They use chisels, chainsaws and heat guns to sculpt massive, detailed ice sculptures. Each artist also helps construct the Kids Park – an outdoor playground complete with slides, tunnels and climbing structures, made completely out of ice.
The Major League Soccer season kicked off this month, and Alaska Airlines is making it even easier for fans to follow their favorite team on the road. As a proud sponsor of many of these MLS teams, Alaska is offering up to 10 percent off on away game flights. Pack your colors, visit these amazing places and cheer on your favorite players with these Major League Soccer discounts.
Two days before the ceremonial start of the 2015 Iditarod, 78 mushers gathered for a welcome in a hotel conference room in Anchorage, Alaska.
In among the sweatshirt, bivy sack and other pre-race swag given to the mushers is a small but very important notebook: the vet book. It is in this notebook that a team of volunteer veterinarians stationed along the trail’s 18 checkpoints will document careful notes about every single dog that passes through every checkpoint.
The Iditarod is a race, so the big prize is a first-place finish. But according to most mushers and volunteers, there’s a trophy that’s even more special: the Leonhard Seppala Humanitarian Award, presented by Alaska Airlines.
“I believe that other than winning the Iditarod, this award means more to the mushers than any other award,” says Marilyn Romano, Alaska Airlines’ regional vice president in the state of Alaska. “I’ve only ever seen two standing ovations at the Iditarod: one is for winning the race and one is for the Leonhard Seppala award.”
Spring training is the perfect time for fans to soak up the warm Arizona sunshine as they get close to big baseball stars in small baseball parks.
To make the most of your time before and after games, we sought advice from Robinson Cano, the All-Star second baseman for the Seattle Mariners.
“I’m in work mode when I’m here for spring training, so I don’t get to hang out much,” Cano said Tuesday. “But I do love to eat a nice dinner after we practice.”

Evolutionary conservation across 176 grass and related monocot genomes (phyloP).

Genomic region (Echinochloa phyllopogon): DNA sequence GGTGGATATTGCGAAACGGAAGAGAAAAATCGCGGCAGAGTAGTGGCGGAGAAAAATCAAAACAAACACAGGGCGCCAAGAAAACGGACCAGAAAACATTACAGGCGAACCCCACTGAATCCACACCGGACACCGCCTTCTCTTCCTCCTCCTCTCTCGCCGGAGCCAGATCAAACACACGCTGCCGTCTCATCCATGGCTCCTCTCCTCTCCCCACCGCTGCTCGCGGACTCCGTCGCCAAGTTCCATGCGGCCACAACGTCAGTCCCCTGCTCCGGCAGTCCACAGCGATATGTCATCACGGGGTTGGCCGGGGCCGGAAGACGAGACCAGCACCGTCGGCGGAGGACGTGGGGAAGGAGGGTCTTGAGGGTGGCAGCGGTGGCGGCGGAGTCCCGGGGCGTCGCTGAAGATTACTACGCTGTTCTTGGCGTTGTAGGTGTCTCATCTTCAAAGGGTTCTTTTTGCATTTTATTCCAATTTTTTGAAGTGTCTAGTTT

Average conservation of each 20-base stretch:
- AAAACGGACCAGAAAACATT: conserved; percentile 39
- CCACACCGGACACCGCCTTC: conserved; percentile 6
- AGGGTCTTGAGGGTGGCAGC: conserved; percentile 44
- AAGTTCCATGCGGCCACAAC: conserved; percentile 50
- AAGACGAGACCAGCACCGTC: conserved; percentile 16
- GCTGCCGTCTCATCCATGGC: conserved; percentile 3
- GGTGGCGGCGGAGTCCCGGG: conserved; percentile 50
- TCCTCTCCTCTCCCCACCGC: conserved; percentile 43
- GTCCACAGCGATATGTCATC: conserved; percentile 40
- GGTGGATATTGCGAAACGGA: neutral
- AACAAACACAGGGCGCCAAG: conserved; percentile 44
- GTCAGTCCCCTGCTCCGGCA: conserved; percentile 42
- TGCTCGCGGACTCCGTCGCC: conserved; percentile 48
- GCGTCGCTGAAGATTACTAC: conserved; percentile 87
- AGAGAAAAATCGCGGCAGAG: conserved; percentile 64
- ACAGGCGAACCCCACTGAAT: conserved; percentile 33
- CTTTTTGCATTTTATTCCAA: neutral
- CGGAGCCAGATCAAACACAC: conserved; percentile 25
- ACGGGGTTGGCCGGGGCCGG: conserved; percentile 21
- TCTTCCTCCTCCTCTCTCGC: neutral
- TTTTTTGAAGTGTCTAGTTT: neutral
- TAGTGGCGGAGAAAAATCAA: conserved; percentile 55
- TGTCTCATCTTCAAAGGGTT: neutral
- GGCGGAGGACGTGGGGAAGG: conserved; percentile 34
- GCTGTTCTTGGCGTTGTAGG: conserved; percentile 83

So where do you go, Cano?
Alaska Airlines’ Chief Football Officer Russell Wilson recently sat down to answer questions submitted by Alaska employees.
Caleb Jones (station operations, Seattle): How do you keep up your drive and determination and continue to focus on winning after such a difficult finish to an otherwise remarkable season?
Russell Wilson: I am only 26 years old. I have so much of my career ahead of me. I am excited for the challenge of growing as a player and person, and just getting better every day. I don’t look backward, only forward. Every year is a new opportunity to do great things.
Inside a small hangar, the parts and components of a two-seat plane are starting to come together, piece by piece, built by teenagers, guided by mentors.
Alaska Airlines supports these next-generation aviators through a fledgling program that teaches high school students how to build a plane and learn to fly it. Called TeenFlight Puyallup, the nonprofit club matches experienced professionals with kids interested in aviation, supported by donations from the airline.
The first aircraft is almost complete, constructed during twice-a-week “build” sessions at Thun Field Pierce County Airport, about 30 miles south of Seattle-Tacoma International Airport.